As we pack our bags for Europe, the feelings of February 2020 come flooding back. We were in Idaho, visiting with family, storing our limited belongings into a cargo container, and preparing for full-time motorcycle overlanding. Our two mules were with friends in Germany, patiently waiting for us to arrive and load them up for the next adventure into Morocco, Africa. We had just barely reached the border of Spain when the COVID pandemic quickly changed things for us (and the entire world). Morocco closed its borders. Spain declared a ‘state of alarm’ and locked down the entire country for three months.
Two years later, we are once again in Idaho, preparing to return to Europe. Our mules are in Spain waiting for us to arrive, load them up, and ride them into Morocco. However a new concern is on the horizon. War. More specifically, war in Ukraine. Although the recent fighting seems to be isolated to the independent country of Ukraine, there is no guarantee that it will stay that way. Previous wars throughout history were started in a similar way. Who knows what the future holds.
There are many moment when guilt creeps into my thoughts. Guilt for the luxury we have of traveling when there is such dark days for so many people all around this world. My heart aches for the citizens of Ukraine, the thousands of Russian citizens who are being detained for protesting the war, or the Russian military who go and fight their comrades over a false narrative.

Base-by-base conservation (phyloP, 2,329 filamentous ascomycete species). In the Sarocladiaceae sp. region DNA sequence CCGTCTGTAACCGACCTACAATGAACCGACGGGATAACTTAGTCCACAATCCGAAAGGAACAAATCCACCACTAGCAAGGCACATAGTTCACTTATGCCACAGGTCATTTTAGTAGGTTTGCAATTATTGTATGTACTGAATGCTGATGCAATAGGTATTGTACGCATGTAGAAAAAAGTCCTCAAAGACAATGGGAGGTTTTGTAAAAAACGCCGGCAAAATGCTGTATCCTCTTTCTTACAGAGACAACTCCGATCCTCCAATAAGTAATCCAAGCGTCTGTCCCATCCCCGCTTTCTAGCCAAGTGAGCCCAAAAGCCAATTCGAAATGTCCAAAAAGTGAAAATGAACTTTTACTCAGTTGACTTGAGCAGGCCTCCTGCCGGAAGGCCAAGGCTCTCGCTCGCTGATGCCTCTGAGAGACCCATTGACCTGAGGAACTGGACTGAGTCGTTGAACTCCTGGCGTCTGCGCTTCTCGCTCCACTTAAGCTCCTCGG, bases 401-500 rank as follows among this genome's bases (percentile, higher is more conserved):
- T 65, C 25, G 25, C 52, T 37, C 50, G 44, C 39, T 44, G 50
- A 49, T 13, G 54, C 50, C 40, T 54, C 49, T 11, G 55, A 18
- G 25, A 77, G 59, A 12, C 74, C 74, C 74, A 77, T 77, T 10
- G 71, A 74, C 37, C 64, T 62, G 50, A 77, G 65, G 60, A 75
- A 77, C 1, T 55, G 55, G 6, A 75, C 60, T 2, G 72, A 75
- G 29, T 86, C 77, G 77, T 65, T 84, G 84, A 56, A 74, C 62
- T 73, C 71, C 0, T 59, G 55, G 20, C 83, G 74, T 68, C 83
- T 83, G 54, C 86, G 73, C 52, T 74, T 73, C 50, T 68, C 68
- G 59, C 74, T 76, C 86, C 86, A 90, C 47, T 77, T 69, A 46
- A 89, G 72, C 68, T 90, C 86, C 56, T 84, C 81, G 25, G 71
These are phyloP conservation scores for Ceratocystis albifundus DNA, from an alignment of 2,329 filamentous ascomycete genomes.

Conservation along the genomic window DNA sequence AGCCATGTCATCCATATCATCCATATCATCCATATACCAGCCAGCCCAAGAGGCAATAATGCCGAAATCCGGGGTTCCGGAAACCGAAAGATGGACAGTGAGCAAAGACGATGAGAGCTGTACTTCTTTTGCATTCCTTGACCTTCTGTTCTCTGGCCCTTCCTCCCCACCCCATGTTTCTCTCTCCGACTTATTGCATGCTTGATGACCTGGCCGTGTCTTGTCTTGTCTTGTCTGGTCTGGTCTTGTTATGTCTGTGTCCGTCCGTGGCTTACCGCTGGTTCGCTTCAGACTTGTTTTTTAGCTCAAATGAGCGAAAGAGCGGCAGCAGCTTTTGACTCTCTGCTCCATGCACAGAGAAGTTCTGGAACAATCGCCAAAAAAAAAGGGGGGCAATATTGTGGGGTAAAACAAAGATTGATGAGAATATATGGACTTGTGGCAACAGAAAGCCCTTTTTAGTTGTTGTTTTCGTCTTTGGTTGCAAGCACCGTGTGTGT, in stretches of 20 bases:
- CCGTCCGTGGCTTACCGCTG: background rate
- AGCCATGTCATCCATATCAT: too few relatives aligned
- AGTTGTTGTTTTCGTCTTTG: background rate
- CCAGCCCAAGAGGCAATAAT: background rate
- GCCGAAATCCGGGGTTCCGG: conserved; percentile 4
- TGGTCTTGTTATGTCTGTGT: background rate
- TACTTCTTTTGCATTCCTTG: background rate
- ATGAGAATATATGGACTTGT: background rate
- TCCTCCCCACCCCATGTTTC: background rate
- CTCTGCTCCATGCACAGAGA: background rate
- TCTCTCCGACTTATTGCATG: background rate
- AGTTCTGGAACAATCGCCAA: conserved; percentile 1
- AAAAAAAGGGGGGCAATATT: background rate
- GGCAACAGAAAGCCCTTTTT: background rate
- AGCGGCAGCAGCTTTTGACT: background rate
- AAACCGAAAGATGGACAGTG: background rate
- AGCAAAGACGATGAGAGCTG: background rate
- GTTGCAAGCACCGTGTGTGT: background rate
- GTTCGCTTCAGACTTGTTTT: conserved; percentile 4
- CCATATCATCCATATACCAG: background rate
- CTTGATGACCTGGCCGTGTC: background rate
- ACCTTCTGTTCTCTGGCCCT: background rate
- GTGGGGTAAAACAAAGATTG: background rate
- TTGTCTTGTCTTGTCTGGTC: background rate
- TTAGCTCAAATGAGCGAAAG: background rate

A poem by Mari Andrew has been circulating around lately. I’ve modified it a bit:
I am packing my bike for a trip while a country is on fire. It feels dumb to pack, and dumb not to. It has never been this way, and it has always been this way. Someone has always clinked a cocktail glass in one hemisphere as someone loses a home in another while someone falls in love in the same apartment building where someone grieves. The fact that suffering, mundanity and beauty coincide is unbearable and remarkable.Original poem by Mari Andrew
Our hearts and prayers to the people of Ukraine.